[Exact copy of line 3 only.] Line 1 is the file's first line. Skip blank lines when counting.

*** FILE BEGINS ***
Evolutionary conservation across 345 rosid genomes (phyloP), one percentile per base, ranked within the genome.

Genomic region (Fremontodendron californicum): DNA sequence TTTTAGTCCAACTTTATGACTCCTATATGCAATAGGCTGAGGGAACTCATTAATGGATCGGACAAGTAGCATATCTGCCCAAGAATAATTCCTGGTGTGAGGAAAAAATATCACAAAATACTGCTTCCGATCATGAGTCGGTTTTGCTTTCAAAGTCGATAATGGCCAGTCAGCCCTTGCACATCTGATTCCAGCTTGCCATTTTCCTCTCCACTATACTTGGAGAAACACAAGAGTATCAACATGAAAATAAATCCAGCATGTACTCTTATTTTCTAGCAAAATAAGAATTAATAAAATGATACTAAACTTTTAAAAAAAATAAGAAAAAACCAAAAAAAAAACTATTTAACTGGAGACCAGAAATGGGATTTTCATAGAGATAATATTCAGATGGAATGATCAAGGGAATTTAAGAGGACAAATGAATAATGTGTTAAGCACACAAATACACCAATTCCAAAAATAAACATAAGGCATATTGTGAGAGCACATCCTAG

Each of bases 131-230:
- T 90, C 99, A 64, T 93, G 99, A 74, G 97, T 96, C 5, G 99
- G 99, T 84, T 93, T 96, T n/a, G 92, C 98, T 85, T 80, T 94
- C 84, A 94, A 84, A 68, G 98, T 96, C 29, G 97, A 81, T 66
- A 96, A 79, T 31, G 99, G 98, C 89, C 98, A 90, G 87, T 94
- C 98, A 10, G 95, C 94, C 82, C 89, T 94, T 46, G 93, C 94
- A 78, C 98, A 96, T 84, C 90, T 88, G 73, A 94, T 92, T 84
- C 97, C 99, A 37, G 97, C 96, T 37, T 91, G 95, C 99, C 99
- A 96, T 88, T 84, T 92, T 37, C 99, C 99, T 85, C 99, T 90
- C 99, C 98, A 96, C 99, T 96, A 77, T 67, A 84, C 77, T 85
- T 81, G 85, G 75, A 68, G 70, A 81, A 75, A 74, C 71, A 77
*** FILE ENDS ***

Each of bases 131-230: